Ask the Expert: What You Need to Know About Colon Cancer

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March is Colon Cancer Awareness Month and Dr. Almashhrawi would like to share some information to help you stay well.  

Colon cancer is the second leading cause of cancer deaths among men and women combined in the United States and 90% of those cases occur in people who are 50 years of age or older.  Colon cancer starts in either your colon or rectum, which make up the lower part of your digestive tract.  Changes which occur in the cells lining the inside of the colon or rectum can lead to growths called polyps. Over time, some types of polyps can become cancerous so removing polyps early may stop cancer from ever forming.

“Often signs and symptoms of colon cancer only appear when the cancer has progressed to late stage cancer or has spread,” notes Dr. Almashhrawi.  Some of the symptoms of colon cancer are blood on or in your bowel movement; pains, aches or cramps in your stomach that doesn’t go away; constant tiredness; vomiting and unexplained weight loss.  Many of these symptoms may be caused by other, more common health problems. But it is important to see your healthcare provider if you have these symptoms. Only a healthcare provider can tell if you have colorectal cancer.

“If you’re 50 or older, getting a colorectal cancer screening could save your life,” shares Dr. Almashhrawi. “Regular screening is very important for colorectal cancer because it can often detect cancer early, when it will likely be easier to treat. In fact, screening can even prevent many colorectal cancers, because screenings help us find and remove growths inside the colon or rectum before they have a chance to turn into cancer.”  If you are age 50 or over you should be getting screened for colorectal cancer.  Some people are at higher risk for colorectal cancer, based on family history or other factors. They might need to start screening at a younger age, and then be screened more often than normal.  How often you need these tests depends on which test you have. In general, you can go longer between tests if you have a colonoscopy, which lets the doctor find and remove polyps, or similar tests. Screening tests that look for blood or other things in the stool must be done more often.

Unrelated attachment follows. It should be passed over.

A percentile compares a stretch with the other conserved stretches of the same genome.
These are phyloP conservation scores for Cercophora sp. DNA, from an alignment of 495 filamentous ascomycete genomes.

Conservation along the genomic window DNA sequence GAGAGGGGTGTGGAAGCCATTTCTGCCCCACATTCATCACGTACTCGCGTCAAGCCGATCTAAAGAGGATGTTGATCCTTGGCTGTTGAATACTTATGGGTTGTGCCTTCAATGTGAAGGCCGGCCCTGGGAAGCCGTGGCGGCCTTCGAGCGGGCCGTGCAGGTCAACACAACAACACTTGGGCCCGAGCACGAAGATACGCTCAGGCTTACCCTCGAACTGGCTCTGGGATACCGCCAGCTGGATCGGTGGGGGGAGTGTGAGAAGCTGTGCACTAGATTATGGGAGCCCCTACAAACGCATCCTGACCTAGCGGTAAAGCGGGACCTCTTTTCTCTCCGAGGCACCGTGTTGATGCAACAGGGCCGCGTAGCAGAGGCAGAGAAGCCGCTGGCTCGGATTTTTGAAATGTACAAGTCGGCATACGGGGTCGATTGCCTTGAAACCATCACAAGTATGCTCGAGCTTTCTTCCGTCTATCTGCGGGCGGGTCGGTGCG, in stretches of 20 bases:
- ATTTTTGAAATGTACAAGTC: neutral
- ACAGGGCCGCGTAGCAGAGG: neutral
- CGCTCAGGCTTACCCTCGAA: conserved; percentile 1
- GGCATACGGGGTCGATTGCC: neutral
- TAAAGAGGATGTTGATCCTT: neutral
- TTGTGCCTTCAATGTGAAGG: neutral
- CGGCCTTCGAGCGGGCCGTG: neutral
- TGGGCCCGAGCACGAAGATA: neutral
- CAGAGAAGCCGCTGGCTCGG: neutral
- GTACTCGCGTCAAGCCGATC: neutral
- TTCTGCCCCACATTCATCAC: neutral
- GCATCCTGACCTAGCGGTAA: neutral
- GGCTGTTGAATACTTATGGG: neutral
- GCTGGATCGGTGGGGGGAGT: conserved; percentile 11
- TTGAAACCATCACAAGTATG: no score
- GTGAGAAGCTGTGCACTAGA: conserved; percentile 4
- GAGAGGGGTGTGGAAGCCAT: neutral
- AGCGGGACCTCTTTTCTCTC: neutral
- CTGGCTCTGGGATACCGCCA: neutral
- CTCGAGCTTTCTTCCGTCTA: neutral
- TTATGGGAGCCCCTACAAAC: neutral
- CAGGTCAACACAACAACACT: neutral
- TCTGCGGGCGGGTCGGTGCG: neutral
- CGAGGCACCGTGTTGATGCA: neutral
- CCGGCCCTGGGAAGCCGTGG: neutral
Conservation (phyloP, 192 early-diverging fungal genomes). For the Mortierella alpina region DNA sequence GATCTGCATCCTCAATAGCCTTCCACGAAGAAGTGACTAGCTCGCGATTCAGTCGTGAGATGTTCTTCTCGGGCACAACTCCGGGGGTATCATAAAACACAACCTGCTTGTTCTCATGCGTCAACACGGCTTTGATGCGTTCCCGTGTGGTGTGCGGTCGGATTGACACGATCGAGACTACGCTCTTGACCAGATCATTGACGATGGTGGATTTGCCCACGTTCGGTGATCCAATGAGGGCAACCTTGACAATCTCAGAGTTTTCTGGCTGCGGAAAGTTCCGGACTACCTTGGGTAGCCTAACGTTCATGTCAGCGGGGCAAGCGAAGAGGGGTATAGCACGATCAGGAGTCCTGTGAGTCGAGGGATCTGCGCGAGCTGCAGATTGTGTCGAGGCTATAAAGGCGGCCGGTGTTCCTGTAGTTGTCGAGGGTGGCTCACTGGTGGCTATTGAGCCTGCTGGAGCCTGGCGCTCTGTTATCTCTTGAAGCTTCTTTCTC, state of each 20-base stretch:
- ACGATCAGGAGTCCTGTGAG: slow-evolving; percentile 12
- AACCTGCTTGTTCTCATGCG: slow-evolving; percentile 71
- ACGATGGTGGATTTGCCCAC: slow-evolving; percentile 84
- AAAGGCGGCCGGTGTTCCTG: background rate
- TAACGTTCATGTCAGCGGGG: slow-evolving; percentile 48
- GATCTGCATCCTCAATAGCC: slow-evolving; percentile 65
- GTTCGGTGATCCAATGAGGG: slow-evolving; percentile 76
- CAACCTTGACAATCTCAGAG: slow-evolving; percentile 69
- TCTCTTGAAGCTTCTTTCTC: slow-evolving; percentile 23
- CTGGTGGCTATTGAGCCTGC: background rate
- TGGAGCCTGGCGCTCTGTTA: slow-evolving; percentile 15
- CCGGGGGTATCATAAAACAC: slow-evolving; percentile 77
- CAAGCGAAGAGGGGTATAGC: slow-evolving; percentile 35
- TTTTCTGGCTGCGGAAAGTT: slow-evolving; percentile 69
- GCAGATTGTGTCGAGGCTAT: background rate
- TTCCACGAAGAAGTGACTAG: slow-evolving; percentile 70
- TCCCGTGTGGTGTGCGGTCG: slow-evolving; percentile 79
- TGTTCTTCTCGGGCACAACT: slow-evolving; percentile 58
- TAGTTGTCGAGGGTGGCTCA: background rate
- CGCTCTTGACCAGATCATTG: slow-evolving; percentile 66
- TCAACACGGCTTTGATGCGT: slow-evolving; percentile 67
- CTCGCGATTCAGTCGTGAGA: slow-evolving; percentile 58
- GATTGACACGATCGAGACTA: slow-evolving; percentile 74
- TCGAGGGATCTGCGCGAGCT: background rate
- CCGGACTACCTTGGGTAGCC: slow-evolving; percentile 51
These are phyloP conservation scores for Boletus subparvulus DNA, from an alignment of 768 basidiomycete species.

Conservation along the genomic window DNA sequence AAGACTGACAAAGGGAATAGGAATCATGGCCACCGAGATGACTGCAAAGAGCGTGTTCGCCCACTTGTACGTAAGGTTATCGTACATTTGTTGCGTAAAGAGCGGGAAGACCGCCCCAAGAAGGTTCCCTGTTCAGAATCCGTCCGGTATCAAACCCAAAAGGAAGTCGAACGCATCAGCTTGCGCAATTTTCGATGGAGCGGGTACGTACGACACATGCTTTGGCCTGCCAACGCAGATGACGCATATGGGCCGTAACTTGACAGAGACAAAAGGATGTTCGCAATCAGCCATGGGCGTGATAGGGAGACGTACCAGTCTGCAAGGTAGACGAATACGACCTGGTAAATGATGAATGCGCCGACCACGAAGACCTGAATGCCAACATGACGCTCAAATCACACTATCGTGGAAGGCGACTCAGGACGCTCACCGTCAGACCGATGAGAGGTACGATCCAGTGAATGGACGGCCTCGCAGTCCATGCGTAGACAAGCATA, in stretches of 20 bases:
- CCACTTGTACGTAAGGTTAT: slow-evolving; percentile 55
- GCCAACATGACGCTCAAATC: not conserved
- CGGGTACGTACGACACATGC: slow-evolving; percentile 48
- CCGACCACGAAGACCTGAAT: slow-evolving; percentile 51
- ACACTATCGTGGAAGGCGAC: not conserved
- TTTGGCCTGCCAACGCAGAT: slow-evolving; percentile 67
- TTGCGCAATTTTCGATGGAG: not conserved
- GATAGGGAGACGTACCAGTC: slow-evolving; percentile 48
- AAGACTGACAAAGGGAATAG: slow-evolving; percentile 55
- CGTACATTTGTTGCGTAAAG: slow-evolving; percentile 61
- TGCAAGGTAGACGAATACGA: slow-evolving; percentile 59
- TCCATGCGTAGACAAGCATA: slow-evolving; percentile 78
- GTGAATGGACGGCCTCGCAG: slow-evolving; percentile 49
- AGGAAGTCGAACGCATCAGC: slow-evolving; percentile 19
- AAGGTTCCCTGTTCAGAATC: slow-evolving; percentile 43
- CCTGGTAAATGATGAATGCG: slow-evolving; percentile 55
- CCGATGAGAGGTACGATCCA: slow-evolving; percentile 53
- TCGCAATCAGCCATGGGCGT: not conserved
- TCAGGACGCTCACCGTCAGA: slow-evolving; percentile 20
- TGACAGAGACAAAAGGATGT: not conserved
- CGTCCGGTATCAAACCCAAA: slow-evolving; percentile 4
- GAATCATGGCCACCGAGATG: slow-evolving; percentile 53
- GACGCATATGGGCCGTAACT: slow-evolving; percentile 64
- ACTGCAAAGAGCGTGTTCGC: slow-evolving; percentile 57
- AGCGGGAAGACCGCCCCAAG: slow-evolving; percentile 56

“Talk with your healthcare provider about which screening option is right for you,” says Dr. Almashhrawi.  “No matter which test you choose, the most important thing is that you get screened.” It’s important to keep in mind that if cancer is found at an early stage during screening, treatment is more likely to be effective. There are currently more than one million colon cancer survivors in the United States!

 

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